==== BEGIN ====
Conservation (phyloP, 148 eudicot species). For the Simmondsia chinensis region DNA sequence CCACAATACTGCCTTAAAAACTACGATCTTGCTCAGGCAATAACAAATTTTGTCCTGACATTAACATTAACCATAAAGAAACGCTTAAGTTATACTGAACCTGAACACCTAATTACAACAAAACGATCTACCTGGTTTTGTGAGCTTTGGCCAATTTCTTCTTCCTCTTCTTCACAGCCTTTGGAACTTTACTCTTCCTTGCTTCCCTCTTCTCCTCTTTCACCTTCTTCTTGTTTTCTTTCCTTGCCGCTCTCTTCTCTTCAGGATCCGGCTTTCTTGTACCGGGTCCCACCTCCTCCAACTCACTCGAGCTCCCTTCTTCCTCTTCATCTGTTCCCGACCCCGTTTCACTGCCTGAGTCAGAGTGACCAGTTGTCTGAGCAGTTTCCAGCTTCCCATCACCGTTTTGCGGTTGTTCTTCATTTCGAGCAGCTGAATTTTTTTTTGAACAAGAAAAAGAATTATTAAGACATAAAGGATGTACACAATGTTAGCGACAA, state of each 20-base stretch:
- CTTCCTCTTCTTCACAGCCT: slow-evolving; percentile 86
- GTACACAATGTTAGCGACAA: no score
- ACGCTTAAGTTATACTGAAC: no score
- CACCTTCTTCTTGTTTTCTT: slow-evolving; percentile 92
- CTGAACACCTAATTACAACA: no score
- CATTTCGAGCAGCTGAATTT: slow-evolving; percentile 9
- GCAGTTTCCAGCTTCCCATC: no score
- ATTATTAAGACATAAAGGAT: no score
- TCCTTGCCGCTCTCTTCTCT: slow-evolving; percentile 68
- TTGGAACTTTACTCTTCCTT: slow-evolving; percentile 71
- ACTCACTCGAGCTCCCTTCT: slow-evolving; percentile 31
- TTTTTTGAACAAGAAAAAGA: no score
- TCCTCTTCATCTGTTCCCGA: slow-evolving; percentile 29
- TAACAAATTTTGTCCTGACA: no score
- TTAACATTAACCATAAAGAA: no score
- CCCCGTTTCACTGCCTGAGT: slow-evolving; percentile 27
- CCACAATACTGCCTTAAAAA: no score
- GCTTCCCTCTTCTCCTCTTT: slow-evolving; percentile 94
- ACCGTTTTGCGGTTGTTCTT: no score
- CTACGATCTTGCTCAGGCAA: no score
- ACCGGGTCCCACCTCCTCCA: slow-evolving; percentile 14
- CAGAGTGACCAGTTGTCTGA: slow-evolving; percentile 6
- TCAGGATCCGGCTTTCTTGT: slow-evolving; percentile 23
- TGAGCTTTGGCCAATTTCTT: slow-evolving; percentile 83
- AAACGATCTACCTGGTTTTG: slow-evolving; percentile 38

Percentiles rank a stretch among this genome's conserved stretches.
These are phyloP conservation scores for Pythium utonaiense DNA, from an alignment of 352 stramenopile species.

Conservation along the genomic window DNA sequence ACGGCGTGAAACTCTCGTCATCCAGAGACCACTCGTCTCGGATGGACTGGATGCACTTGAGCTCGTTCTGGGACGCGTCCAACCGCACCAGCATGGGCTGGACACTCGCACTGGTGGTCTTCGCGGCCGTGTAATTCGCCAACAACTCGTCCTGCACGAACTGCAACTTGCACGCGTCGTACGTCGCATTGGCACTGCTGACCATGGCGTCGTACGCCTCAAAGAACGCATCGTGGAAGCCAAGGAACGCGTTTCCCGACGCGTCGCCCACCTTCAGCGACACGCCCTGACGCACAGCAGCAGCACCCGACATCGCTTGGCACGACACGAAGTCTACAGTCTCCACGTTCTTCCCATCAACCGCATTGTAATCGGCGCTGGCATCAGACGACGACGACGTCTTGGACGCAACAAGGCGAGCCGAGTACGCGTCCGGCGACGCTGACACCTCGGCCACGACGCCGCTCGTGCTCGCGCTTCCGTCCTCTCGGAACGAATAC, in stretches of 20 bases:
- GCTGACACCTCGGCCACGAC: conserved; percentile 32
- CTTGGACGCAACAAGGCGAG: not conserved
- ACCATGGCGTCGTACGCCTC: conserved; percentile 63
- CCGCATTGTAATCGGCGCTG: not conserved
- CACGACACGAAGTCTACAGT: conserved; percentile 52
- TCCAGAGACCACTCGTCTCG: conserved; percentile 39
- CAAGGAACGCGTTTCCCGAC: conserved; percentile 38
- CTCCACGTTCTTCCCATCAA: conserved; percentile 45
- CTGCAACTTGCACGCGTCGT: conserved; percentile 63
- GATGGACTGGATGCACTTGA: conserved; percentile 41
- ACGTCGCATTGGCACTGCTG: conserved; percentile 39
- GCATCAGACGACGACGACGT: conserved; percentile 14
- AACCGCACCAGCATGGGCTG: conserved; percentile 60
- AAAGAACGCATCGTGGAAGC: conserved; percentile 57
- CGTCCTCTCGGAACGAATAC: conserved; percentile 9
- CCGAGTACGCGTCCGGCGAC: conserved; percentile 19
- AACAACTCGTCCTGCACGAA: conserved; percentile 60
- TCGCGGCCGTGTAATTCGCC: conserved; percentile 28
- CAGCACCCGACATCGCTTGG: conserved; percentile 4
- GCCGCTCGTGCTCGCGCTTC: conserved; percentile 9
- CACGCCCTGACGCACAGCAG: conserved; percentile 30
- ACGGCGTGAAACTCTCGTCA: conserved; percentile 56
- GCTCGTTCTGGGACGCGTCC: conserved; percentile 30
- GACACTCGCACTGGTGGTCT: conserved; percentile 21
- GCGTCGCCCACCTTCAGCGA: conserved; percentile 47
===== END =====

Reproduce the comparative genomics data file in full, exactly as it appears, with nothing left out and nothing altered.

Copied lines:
Conservation (phyloP, 148 eudicot species). For the Simmondsia chinensis region DNA sequence CCACAATACTGCCTTAAAAACTACGATCTTGCTCAGGCAATAACAAATTTTGTCCTGACATTAACATTAACCATAAAGAAACGCTTAAGTTATACTGAACCTGAACACCTAATTACAACAAAACGATCTACCTGGTTTTGTGAGCTTTGGCCAATTTCTTCTTCCTCTTCTTCACAGCCTTTGGAACTTTACTCTTCCTTGCTTCCCTCTTCTCCTCTTTCACCTTCTTCTTGTTTTCTTTCCTTGCCGCTCTCTTCTCTTCAGGATCCGGCTTTCTTGTACCGGGTCCCACCTCCTCCAACTCACTCGAGCTCCCTTCTTCCTCTTCATCTGTTCCCGACCCCGTTTCACTGCCTGAGTCAGAGTGACCAGTTGTCTGAGCAGTTTCCAGCTTCCCATCACCGTTTTGCGGTTGTTCTTCATTTCGAGCAGCTGAATTTTTTTTTGAACAAGAAAAAGAATTATTAAGACATAAAGGATGTACACAATGTTAGCGACAA, state of each 20-base stretch:
- CTTCCTCTTCTTCACAGCCT: slow-evolving; percentile 86
- GTACACAATGTTAGCGACAA: no score
- ACGCTTAAGTTATACTGAAC: no score
- CACCTTCTTCTTGTTTTCTT: slow-evolving; percentile 92
- CTGAACACCTAATTACAACA: no score
- CATTTCGAGCAGCTGAATTT: slow-evolving; percentile 9
- GCAGTTTCCAGCTTCCCATC: no score
- ATTATTAAGACATAAAGGAT: no score
- TCCTTGCCGCTCTCTTCTCT: slow-evolving; percentile 68
- TTGGAACTTTACTCTTCCTT: slow-evolving; percentile 71
- ACTCACTCGAGCTCCCTTCT: slow-evolving; percentile 31
- TTTTTTGAACAAGAAAAAGA: no score
- TCCTCTTCATCTGTTCCCGA: slow-evolving; percentile 29
- TAACAAATTTTGTCCTGACA: no score
- TTAACATTAACCATAAAGAA: no score
- CCCCGTTTCACTGCCTGAGT: slow-evolving; percentile 27
- CCACAATACTGCCTTAAAAA: no score
- GCTTCCCTCTTCTCCTCTTT: slow-evolving; percentile 94
- ACCGTTTTGCGGTTGTTCTT: no score
- CTACGATCTTGCTCAGGCAA: no score
- ACCGGGTCCCACCTCCTCCA: slow-evolving; percentile 14
- CAGAGTGACCAGTTGTCTGA: slow-evolving; percentile 6
- TCAGGATCCGGCTTTCTTGT: slow-evolving; percentile 23
- TGAGCTTTGGCCAATTTCTT: slow-evolving; percentile 83
- AAACGATCTACCTGGTTTTG: slow-evolving; percentile 38

Percentiles rank a stretch among this genome's conserved stretches.
These are phyloP conservation scores for Pythium utonaiense DNA, from an alignment of 352 stramenopile species.

Conservation along the genomic window DNA sequence ACGGCGTGAAACTCTCGTCATCCAGAGACCACTCGTCTCGGATGGACTGGATGCACTTGAGCTCGTTCTGGGACGCGTCCAACCGCACCAGCATGGGCTGGACACTCGCACTGGTGGTCTTCGCGGCCGTGTAATTCGCCAACAACTCGTCCTGCACGAACTGCAACTTGCACGCGTCGTACGTCGCATTGGCACTGCTGACCATGGCGTCGTACGCCTCAAAGAACGCATCGTGGAAGCCAAGGAACGCGTTTCCCGACGCGTCGCCCACCTTCAGCGACACGCCCTGACGCACAGCAGCAGCACCCGACATCGCTTGGCACGACACGAAGTCTACAGTCTCCACGTTCTTCCCATCAACCGCATTGTAATCGGCGCTGGCATCAGACGACGACGACGTCTTGGACGCAACAAGGCGAGCCGAGTACGCGTCCGGCGACGCTGACACCTCGGCCACGACGCCGCTCGTGCTCGCGCTTCCGTCCTCTCGGAACGAATAC, in stretches of 20 bases:
- GCTGACACCTCGGCCACGAC: conserved; percentile 32
- CTTGGACGCAACAAGGCGAG: not conserved
- ACCATGGCGTCGTACGCCTC: conserved; percentile 63
- CCGCATTGTAATCGGCGCTG: not conserved
- CACGACACGAAGTCTACAGT: conserved; percentile 52
- TCCAGAGACCACTCGTCTCG: conserved; percentile 39
- CAAGGAACGCGTTTCCCGAC: conserved; percentile 38
- CTCCACGTTCTTCCCATCAA: conserved; percentile 45
- CTGCAACTTGCACGCGTCGT: conserved; percentile 63
- GATGGACTGGATGCACTTGA: conserved; percentile 41
- ACGTCGCATTGGCACTGCTG: conserved; percentile 39
- GCATCAGACGACGACGACGT: conserved; percentile 14
- AACCGCACCAGCATGGGCTG: conserved; percentile 60
- AAAGAACGCATCGTGGAAGC: conserved; percentile 57
- CGTCCTCTCGGAACGAATAC: conserved; percentile 9
- CCGAGTACGCGTCCGGCGAC: conserved; percentile 19
- AACAACTCGTCCTGCACGAA: conserved; percentile 60
- TCGCGGCCGTGTAATTCGCC: conserved; percentile 28
- CAGCACCCGACATCGCTTGG: conserved; percentile 4
- GCCGCTCGTGCTCGCGCTTC: conserved; percentile 9
- CACGCCCTGACGCACAGCAG: conserved; percentile 30
- ACGGCGTGAAACTCTCGTCA: conserved; percentile 56
- GCTCGTTCTGGGACGCGTCC: conserved; percentile 30
- GACACTCGCACTGGTGGTCT: conserved; percentile 21
- GCGTCGCCCACCTTCAGCGA: conserved; percentile 47